In response to the controversy, the NCAA quickly devised a set of gender-neutral guidelines for collegiate athletics programs across the country. Nancy Hogshead-Makar, senior director of advocacy at the Women’s Sports Foundation and author of the guidelines, said that addressing the stigma surrounding student-athlete pregnancy was crucial.
“When we were writing this, two NCAA student-athletes who got pregnant hid the babies, had the babies, and killed the babies–all because there was this shroud of shame,” says Hogshead-Makar. “Athletes on scholarship are usually unmarried and their babies unplanned. Our society is not kind to young women who are pregnant, particularly to women of color, and women without a job. Certainly from a societal perspective, keeping them in school is best.”
… read the entire post at The Atlantic.
“Chad Johnson had been one of the best receivers in the best league of football in the world. He was a six time pro-bowler and had 1,000 receiving yards seven times in his 12 years as a pro as confirmation to his excellence. But he has failed to be as successful in building a team in his personal life. The only recent success may have been the negotiation of an amicable settlement of the charge that he head butted his former wife – a wife of 41 days before separation and divorce.”
… read the entire piece at SportsMoney.
Roger Groves provides his 10 reasons why no one hates the Spurs. For his list and rationale, follow through to SportsMoney.
“This is not a trick question, just a different context. As a general proposition, don’t we all want options? Yes, I submit. And the same is true when we want sports programming. So allow me to posit a hypothetical.”
… read the latest at SportsMoney.
“Tiger Woods won his second Players Championship Sunday at the ever-challenging TPC Sawgrass Players Stadium Course. It took him a dozen years to do so, but only four golfers in history won it twice. 2001 was the last time the #1 player won the Players. It was Tiger Woods then. It was Tiger Woods again.”
… read the entire piece at SportsMoney.
“Let’s not beat around the bush; let’s not come up with fancy reasons — this is gender discrimination,” said Nancy Hogshead-Makar, a law professor in Florida and the senior director of advocacy for the Women’s Sports Foundation.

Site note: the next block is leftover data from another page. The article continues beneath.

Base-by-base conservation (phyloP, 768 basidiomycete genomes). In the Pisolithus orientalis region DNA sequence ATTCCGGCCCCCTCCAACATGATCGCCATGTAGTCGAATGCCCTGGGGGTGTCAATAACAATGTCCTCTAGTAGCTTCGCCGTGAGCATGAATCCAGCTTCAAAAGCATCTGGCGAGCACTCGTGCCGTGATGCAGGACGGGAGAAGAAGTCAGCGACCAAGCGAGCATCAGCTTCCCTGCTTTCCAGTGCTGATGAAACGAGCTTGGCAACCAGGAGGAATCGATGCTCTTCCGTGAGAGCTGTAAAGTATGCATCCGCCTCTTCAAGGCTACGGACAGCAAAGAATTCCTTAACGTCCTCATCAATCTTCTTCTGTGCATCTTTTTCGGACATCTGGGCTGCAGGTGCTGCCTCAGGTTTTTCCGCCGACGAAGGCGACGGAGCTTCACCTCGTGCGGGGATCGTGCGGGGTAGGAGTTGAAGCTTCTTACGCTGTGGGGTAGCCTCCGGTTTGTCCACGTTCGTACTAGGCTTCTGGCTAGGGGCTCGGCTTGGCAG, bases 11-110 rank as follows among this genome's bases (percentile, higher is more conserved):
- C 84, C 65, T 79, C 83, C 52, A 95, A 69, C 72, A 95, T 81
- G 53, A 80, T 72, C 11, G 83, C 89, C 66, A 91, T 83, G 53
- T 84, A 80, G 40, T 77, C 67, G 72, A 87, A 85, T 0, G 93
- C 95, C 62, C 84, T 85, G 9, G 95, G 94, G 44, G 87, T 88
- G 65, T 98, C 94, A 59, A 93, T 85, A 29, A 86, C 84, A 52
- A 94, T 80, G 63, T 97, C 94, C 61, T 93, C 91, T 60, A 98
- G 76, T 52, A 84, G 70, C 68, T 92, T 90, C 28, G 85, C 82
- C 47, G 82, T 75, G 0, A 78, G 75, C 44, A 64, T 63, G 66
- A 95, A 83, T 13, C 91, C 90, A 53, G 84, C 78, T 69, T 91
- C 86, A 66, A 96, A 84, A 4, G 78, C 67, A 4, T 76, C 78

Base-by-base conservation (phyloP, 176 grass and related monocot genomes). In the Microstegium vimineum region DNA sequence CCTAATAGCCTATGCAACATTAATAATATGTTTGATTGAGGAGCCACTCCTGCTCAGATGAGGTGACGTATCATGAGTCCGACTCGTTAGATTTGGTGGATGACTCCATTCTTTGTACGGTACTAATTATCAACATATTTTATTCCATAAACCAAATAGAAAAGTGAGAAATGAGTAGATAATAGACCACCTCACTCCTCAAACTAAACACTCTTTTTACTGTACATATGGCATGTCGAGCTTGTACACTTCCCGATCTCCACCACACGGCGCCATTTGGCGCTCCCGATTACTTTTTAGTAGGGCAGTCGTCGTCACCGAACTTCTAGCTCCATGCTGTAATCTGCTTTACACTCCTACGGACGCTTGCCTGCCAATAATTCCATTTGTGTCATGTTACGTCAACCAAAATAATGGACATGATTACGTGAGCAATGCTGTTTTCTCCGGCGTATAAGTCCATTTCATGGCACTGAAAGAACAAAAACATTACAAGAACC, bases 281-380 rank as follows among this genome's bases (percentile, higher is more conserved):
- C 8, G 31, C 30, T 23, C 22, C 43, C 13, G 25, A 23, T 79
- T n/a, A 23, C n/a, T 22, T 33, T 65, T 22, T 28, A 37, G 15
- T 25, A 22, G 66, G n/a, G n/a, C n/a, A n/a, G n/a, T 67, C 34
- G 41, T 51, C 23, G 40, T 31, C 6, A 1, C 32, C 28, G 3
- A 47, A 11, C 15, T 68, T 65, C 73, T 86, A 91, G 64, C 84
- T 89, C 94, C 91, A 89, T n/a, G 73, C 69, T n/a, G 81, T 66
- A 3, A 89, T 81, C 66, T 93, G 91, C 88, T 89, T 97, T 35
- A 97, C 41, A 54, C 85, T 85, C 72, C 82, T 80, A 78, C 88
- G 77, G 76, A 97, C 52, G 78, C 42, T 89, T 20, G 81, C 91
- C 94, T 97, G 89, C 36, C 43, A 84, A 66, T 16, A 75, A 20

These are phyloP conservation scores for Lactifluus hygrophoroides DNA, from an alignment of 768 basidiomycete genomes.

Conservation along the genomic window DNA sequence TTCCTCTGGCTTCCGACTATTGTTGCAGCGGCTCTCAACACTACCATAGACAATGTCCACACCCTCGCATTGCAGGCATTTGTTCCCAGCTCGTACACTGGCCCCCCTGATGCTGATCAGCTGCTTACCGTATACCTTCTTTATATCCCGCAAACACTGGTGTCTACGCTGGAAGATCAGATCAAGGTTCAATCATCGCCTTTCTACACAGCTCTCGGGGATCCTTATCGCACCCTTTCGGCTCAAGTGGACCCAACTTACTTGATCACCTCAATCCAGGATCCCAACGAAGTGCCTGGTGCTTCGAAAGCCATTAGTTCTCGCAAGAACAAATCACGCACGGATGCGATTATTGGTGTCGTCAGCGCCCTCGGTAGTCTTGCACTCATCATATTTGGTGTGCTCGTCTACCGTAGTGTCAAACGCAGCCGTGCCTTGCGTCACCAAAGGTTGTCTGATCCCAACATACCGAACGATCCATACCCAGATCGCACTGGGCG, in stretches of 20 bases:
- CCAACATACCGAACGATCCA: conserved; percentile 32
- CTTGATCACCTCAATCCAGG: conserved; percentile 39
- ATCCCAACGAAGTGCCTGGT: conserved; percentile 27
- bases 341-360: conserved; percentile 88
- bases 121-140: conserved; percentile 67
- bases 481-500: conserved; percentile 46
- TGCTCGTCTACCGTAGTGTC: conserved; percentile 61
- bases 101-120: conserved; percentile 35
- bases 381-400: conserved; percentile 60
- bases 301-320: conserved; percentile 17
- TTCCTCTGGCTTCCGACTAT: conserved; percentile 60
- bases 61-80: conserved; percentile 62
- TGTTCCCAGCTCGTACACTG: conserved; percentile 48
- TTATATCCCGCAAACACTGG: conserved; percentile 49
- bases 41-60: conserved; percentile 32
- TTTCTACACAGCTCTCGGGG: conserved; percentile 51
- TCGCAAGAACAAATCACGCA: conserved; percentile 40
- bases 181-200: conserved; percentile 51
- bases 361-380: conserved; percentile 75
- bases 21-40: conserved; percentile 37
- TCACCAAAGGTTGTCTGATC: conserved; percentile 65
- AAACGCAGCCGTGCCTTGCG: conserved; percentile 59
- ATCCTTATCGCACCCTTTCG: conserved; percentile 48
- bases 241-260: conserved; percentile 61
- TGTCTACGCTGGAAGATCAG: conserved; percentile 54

… read the entire article at the Minnesota Daily.
“Women make up 50 percent of the (world) population, so I can’t see any logical reason for women not being 50 percent of the competitors,” said Nancy Hogshead-Makar, the senior director of advocacy at the Women’s Sports Foundation and a 1984 swimming Olympic champion.
Having been a swimmer for many years, Hogshead-Makar said she saw firsthand how other sports can emulate swimming, with nearly the same number of males and females training together in the pool at the same time. She also noted that the United States’ above-average number of females can be attributed to sports being an integral part of the education system, which few countries do. The foundation’s work with enforcing Title IX in high school and college athletics has also played a part in promoting athletic participation among women, Hogshead-Makar said.
“It gives us a vision of what sports could be and makes us want that globally,” she said.
… read the entire article at Swimming World Magazine.
“What do top media corporate CEOs and boxer Floyd Mayweather have in common? The short answer is $30 million in compensation a year. Who’s got the better job? Well if you want to have perpetual office hours, and depend on thousands of other people to implement your plans, and also depend on fickle irrational viewers of TV screens for your pay, then the CEO is your choice. But if you would rather have an altercation once a year, get Showtime to air it, and let them pay you the same money, then the boxer is your econo-hero.”
… read the full post from Roger Groves at SportsMoney.
Now that the 2013 NFL draft is over, and all the anticipation and emotionalism has subsided, we can get back to reality. And for this draft, like others, I can say the same thing I used to like to say in court when a witness let his education get in the way of his intelligence, “Your honor, the truth is not that complicated.” The reality is that perennially good teams are good because they pick good people for the particular job. Bad teams are bad because despite being good people, they pick bad people for that job and add bad luck as a companion. Another axiom fits: “Success and failure starts at the top.”
… Roger Groves dissects the more recent drafts of the Jacksonville Jaguars at SportsMoney.